Akela's Favorite Movies & TV Shows

with parental guidance notes
from Common Sense Media


Are You Tougher Than A Boy Scout? (Not Rated, 2013) From the Emmy-award winning producers of Deadliest Catch comes this reality competition series in which six elite Boy Scouts compete against different adult men in a variety of Scouting-based challenges.

20,000 Leagues Under The Sea (Rated G, 1954) Climb aboard the Nautilus and into an undersea world of adventure! 20,000 Leagues Under the Sea is Disney's version of the classic 19th century Jules Verne novel of the same name. Some old stereotypes come through in scenes where island natives are portrayed as primitive and brutal. Lots of punching among sailors, and some perilous scenes with a giant squid.

The Jungle Book (Rated G, 1967) The Disney animated film that's loosely based on Rudyard Kipling's book of the same name (the same source Baden-Powell used as a basis for Cub Scouting), Jungle Book tells the story of a young boy Mowgli who was raised by animals in the jungle. This classic has positive messages for Cub Scouts about friendship and finding family in unexpected places. There are some scary scenes, such as the final battle between Baloo (a bear) and Shere Khan (a tiger), but there's also lots of humor and catchy songs.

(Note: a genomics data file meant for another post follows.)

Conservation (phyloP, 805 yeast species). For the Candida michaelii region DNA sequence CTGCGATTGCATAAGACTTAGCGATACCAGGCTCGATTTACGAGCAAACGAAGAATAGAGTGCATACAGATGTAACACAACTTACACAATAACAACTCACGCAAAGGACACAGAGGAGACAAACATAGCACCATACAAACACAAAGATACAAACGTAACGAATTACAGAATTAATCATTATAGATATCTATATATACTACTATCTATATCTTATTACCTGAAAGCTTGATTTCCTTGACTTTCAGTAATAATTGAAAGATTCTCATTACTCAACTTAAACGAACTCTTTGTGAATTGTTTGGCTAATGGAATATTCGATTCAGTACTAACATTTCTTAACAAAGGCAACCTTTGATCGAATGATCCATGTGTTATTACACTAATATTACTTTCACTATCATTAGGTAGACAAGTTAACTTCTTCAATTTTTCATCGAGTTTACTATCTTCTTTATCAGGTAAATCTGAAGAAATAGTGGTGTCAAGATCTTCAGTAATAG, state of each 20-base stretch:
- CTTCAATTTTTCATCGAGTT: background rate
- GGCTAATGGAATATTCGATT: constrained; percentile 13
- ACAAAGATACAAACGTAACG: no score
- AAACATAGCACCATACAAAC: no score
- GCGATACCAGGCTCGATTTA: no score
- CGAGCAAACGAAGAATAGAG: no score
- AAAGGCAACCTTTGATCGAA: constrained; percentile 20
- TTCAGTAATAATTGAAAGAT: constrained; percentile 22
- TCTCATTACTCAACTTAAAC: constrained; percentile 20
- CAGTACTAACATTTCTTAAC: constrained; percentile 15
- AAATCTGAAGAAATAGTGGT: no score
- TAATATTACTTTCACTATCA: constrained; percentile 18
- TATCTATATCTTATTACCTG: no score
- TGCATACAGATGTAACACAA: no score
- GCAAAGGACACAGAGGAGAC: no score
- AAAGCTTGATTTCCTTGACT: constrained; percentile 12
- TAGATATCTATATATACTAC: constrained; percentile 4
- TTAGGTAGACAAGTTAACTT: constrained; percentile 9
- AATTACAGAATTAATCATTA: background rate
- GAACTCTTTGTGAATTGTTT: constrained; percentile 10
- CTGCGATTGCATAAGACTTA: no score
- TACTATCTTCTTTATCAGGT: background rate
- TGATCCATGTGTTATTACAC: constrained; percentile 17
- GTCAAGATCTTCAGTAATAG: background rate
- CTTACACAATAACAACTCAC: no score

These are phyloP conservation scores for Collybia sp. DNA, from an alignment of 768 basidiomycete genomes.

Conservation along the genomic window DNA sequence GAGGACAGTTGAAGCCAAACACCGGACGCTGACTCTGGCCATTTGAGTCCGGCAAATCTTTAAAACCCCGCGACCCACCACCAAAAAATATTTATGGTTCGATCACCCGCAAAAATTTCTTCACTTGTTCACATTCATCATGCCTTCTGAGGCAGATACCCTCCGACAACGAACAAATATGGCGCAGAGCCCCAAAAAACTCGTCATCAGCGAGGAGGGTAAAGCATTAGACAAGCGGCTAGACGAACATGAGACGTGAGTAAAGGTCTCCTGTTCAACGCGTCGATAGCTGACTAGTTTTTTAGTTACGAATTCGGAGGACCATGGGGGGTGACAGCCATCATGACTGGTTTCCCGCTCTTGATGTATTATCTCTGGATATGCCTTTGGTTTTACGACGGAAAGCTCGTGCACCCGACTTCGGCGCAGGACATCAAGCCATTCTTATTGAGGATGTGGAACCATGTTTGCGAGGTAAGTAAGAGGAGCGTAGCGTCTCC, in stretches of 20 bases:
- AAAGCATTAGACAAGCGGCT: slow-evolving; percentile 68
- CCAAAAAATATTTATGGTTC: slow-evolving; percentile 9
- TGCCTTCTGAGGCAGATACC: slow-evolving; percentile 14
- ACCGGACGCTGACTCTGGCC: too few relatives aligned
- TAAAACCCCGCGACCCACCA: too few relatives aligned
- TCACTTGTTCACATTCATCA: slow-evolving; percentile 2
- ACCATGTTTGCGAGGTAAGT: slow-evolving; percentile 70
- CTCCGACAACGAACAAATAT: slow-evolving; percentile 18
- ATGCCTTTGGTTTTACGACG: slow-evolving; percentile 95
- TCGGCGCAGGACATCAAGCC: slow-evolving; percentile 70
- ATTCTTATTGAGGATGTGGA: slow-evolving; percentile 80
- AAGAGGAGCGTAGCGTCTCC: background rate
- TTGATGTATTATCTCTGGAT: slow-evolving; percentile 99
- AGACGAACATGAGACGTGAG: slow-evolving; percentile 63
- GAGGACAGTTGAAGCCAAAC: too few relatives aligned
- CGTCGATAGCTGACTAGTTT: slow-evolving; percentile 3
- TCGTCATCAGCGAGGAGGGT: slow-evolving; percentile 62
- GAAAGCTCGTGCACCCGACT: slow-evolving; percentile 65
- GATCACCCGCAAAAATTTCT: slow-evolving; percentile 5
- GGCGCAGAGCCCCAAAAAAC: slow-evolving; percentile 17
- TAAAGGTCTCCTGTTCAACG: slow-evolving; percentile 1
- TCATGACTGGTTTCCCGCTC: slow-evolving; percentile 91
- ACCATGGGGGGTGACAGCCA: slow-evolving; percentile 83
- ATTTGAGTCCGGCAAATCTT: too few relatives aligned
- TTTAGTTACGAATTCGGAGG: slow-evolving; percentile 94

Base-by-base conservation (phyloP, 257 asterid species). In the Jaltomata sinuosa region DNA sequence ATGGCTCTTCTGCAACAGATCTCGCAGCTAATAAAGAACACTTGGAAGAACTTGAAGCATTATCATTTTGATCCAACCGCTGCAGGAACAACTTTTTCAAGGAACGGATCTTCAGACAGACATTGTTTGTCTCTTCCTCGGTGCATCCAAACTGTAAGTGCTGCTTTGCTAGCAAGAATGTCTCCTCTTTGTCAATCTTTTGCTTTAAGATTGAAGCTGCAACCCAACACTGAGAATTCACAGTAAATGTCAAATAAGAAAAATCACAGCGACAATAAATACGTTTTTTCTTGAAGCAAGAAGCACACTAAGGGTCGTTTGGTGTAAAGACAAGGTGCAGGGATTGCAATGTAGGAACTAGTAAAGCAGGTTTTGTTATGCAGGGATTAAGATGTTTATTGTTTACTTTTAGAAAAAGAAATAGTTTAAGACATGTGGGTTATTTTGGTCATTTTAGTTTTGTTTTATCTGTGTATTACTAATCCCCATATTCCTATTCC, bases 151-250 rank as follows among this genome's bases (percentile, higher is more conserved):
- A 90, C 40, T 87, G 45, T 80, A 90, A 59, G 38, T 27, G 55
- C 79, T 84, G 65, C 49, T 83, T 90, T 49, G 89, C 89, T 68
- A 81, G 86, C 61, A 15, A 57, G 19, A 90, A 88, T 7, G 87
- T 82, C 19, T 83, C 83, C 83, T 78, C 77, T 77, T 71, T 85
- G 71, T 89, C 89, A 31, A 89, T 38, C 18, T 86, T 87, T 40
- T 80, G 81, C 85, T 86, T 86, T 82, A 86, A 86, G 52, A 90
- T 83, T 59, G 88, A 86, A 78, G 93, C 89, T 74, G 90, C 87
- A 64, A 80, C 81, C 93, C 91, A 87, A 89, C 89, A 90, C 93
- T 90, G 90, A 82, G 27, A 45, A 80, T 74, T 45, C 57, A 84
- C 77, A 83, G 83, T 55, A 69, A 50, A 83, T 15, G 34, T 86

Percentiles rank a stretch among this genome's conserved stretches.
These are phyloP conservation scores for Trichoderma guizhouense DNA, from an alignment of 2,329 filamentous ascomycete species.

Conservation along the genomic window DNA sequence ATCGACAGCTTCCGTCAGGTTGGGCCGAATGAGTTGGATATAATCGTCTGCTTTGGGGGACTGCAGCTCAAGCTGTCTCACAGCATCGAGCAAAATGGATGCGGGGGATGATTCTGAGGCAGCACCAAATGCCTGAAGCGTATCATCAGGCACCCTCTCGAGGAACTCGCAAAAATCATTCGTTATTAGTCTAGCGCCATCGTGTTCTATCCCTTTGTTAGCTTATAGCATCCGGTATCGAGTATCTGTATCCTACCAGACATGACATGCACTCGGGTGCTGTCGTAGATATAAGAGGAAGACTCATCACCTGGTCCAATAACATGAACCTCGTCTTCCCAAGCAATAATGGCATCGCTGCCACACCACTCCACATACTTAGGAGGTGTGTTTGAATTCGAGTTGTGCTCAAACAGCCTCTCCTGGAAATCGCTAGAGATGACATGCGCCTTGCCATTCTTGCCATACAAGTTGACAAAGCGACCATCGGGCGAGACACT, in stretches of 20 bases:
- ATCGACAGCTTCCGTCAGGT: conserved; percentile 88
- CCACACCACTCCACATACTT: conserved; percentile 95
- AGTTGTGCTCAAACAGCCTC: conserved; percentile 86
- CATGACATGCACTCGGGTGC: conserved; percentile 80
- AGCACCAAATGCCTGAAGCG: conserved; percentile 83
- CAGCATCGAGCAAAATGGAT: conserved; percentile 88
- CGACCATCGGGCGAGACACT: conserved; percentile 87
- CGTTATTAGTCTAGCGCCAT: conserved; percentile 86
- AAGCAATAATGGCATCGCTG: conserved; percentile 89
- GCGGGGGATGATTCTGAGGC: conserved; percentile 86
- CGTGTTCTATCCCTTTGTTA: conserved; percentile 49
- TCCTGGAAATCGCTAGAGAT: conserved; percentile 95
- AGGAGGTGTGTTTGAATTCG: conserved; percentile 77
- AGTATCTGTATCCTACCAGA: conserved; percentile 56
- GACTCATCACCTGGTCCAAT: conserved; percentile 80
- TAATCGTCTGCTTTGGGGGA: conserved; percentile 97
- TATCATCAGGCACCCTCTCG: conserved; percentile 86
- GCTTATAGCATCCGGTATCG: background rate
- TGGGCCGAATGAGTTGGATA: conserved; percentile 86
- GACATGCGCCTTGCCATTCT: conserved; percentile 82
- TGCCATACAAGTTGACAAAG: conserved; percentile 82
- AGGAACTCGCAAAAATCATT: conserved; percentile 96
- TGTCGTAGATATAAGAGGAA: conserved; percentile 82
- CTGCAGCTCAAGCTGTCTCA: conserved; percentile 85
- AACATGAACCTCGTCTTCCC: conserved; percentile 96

Willy Wonka & the Chocolate Factory (Rated G, 1971) The mysterious candy maker Wonka hides a Golden Ticket inside five of his famous candy bars. The kids who find them are invited on a grand tour of the wondrous, wacky Wonka factory. Overall this is an excellent, imaginative family film. While it doesn't have any content that would be considered inappropriate for kids, author Roald Dahl's signature dark humor is evident. All of the ticket-winning kids end up in some kind of peril (some wind up in more dangerous situations than others), but they all turn out safe and sound in the end.